What do we define as “best”? Vehicles that have achieved a real advance in terms of automotive engineering, design, capability, and/or public acceptance. Of course, we are always open to your comments, comebacks, challenges, etc.
Ford has built an extremely wide range of vehicles over its lifetime. While some have certainly bombed, the company has a pretty high success rate in terms of public appeal. And a number of its recent cars have set the pace for the competition.
More than 16,500,000 Model Ts, shown here, were built from 1908 to 1927. Called the Tin Lizzie, the T was America’s first affordable car and opened the country for travel. As Henry Ford said, “I will build a car for the great multitude.”
Introduced in 1927, the Model A became very popular and was sold in a great number of body styles. Price was $385 to $570, top speed was a little over 60 mph, and fuel economy a surprising 40 mpg.
In 1955, as a response to the new Corvette, came the Thunderbird. The archetype of the sporty “personal luxury car,” the first T-birds remain great classics, with brilliant styling and zip. Unfortunately, Ford made the car into a parody of itself after 1957.
Ford shocked the sports-car world in 1966 by winning the Le Mans race with a GT40. The car broke Ferrari’s string of six championships and finished 1-2-3. Subsequent versions of the GT40 were made streetable. One of these is pictured.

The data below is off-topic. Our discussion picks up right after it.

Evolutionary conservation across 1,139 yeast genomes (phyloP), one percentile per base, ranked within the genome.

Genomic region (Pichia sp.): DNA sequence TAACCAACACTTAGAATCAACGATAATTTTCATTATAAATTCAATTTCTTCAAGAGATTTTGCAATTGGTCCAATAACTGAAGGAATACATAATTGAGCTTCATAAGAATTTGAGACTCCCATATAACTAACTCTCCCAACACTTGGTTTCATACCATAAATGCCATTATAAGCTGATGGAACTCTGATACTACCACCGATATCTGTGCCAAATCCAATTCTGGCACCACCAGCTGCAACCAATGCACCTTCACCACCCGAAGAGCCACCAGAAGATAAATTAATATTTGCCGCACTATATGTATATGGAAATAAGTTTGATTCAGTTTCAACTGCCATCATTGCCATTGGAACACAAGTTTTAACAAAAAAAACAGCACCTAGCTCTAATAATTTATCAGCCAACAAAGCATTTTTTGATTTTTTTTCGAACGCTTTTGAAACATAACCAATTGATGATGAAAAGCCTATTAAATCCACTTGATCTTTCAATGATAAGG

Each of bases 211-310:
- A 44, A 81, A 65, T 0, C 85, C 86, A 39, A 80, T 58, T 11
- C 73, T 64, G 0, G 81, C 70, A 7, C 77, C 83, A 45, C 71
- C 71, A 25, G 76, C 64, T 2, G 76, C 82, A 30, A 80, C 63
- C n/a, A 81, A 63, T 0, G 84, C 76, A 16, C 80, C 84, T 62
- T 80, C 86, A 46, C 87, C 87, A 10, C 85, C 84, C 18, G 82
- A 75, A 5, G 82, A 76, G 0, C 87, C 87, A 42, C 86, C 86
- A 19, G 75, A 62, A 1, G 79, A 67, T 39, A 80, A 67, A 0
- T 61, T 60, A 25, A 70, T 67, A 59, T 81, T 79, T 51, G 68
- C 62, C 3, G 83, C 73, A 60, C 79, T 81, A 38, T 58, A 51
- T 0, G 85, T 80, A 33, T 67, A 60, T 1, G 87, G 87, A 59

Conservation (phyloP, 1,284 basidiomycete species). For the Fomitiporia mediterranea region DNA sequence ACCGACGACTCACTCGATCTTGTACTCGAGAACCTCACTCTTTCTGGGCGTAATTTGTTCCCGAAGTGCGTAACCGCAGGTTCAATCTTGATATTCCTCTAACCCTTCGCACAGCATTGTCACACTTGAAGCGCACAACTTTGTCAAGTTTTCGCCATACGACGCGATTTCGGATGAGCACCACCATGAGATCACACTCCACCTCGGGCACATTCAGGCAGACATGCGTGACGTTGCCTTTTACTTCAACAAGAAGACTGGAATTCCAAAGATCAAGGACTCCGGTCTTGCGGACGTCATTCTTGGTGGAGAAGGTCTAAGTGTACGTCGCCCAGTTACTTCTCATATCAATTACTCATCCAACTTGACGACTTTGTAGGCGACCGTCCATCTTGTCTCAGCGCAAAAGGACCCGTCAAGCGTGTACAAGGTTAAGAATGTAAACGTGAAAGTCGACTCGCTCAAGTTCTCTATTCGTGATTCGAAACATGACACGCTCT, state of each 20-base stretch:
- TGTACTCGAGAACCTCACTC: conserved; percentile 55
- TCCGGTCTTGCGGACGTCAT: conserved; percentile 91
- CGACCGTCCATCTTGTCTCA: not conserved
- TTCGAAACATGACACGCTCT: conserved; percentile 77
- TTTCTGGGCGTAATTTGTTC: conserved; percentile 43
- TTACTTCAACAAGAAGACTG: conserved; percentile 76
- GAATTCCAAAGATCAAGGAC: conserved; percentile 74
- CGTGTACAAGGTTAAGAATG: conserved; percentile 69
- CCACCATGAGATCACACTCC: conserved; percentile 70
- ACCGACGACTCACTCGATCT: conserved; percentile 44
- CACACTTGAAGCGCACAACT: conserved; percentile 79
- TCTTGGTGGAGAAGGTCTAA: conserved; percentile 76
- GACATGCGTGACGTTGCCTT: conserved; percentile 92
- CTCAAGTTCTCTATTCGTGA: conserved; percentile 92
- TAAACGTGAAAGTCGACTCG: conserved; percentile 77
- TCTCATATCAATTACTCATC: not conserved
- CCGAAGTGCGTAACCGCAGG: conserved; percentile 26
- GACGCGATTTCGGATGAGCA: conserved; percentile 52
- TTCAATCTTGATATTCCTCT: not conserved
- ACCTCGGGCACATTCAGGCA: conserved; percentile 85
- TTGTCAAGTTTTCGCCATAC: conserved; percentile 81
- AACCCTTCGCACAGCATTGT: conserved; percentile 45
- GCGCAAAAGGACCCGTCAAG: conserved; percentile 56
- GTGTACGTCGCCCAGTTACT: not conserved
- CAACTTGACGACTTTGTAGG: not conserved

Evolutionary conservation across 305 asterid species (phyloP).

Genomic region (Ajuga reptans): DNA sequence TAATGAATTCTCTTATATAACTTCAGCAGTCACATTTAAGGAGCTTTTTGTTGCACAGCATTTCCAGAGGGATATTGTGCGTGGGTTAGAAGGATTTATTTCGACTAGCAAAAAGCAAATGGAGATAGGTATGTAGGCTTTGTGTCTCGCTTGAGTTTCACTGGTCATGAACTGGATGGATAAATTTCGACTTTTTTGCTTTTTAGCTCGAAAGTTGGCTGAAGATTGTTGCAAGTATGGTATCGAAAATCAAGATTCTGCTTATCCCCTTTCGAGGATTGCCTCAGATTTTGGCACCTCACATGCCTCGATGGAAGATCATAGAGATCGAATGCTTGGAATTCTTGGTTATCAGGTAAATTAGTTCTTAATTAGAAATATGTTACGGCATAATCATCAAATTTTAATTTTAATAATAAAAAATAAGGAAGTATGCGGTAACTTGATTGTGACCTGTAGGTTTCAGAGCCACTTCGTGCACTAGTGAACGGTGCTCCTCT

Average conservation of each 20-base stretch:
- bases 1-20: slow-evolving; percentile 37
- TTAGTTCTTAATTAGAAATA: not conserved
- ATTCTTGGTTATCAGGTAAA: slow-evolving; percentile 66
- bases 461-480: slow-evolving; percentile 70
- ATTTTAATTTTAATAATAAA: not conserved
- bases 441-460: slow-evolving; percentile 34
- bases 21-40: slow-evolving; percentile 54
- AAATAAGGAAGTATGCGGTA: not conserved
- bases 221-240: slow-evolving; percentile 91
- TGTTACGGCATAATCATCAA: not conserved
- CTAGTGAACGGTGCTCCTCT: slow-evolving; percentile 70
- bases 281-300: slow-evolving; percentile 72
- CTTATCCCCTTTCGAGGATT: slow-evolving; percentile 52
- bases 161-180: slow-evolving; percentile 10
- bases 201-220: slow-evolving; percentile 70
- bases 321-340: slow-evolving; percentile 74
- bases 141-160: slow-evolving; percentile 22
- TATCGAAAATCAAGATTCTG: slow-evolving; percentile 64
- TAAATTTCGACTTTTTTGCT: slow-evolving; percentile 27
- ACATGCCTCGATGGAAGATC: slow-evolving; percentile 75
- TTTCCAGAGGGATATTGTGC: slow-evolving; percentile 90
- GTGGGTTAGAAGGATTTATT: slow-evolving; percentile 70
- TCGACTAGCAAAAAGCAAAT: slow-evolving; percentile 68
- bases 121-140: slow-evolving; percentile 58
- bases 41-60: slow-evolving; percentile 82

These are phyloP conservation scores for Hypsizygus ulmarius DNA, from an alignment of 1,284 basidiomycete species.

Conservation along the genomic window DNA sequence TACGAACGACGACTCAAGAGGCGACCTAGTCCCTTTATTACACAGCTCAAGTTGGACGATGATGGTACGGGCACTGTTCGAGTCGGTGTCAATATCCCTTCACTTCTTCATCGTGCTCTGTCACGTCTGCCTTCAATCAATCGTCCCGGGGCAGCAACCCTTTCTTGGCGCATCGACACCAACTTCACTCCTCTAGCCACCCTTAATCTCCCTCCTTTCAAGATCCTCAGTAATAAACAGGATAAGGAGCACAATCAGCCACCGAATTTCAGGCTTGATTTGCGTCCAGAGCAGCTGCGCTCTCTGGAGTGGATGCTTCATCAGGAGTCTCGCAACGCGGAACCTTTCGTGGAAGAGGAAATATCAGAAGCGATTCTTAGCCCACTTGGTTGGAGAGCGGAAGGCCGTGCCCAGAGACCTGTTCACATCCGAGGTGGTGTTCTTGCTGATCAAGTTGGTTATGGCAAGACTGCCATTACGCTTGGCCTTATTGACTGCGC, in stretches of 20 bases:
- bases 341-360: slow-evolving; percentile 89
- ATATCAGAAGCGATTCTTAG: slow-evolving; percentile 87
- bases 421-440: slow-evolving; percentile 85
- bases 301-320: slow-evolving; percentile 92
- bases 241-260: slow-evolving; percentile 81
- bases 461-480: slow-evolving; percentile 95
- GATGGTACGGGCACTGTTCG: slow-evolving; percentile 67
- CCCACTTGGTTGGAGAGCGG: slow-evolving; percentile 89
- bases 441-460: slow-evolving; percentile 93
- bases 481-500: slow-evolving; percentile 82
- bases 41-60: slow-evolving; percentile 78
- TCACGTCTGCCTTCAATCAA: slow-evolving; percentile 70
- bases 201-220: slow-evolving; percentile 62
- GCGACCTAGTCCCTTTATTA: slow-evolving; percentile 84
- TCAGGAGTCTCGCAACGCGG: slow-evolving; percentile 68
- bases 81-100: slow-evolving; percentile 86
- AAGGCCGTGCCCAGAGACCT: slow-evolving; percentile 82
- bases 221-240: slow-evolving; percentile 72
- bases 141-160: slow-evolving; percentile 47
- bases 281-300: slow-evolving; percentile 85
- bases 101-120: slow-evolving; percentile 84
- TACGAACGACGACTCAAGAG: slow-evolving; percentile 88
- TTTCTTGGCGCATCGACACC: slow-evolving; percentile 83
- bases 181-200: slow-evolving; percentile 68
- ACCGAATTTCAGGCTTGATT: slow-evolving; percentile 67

In the ’60s came the Cobras or, to be fair, the Shelby Cobras, especially the 1967 version with the 427 engine shown here (examples of which now command close to $1 million, if you can find one). Is it a Shelby, or is it a Ford? It’s both, of course, but Ford can take credit for the engine and drivetrain of one of the world’s fantastic sports cars.
After some lean years, we saw the emergence of the 1992 Taurus SHO (super high output). One CG owner wrote: “Screaming yamaha engine, 5spd manual, Police dont notice you, insurance and taxes are almost nothing. Although its rated at 220hp, and weighs 3300 lbs, you can still whoop a wrx, 9-3 viggen, 3 series….”
The 2010 Fusion Hybrid has won all kinds of awards because it’s fun to drive, has responsive handling, and is available in lots of configurations. Right now, this car is the state of the hybrid art, reasonably priced, and will give you 41 mpg city/36 highway.
The 2010 F-150, on the road since 1975, is the best-loved truck in America. There’s a lot of competition, but Ford seems to outdo its rivals in most departments. The F-Series has sold over 30,000,000 vehicles since its inception in 1948, making it the second-biggest seller of all time (the Corolla is first).
The 2011 Mustang is a real improvement. Now with much better handling and performance, the 2011 offers new powertrains to keep its competitors hopping. The GT version is even hotter.
Breaking news: The 2011 Ford Fiesta has outsold the VW Golf to become the best-selling car in Europe. There is a reason: It’s a very good small car now in its sixth generation, performs well, comes in a variety of configurations, starts at just $13,320, and is coming to the U.S. this summer.
Give us your candidates for the “10 Best” list of all-time great Fords.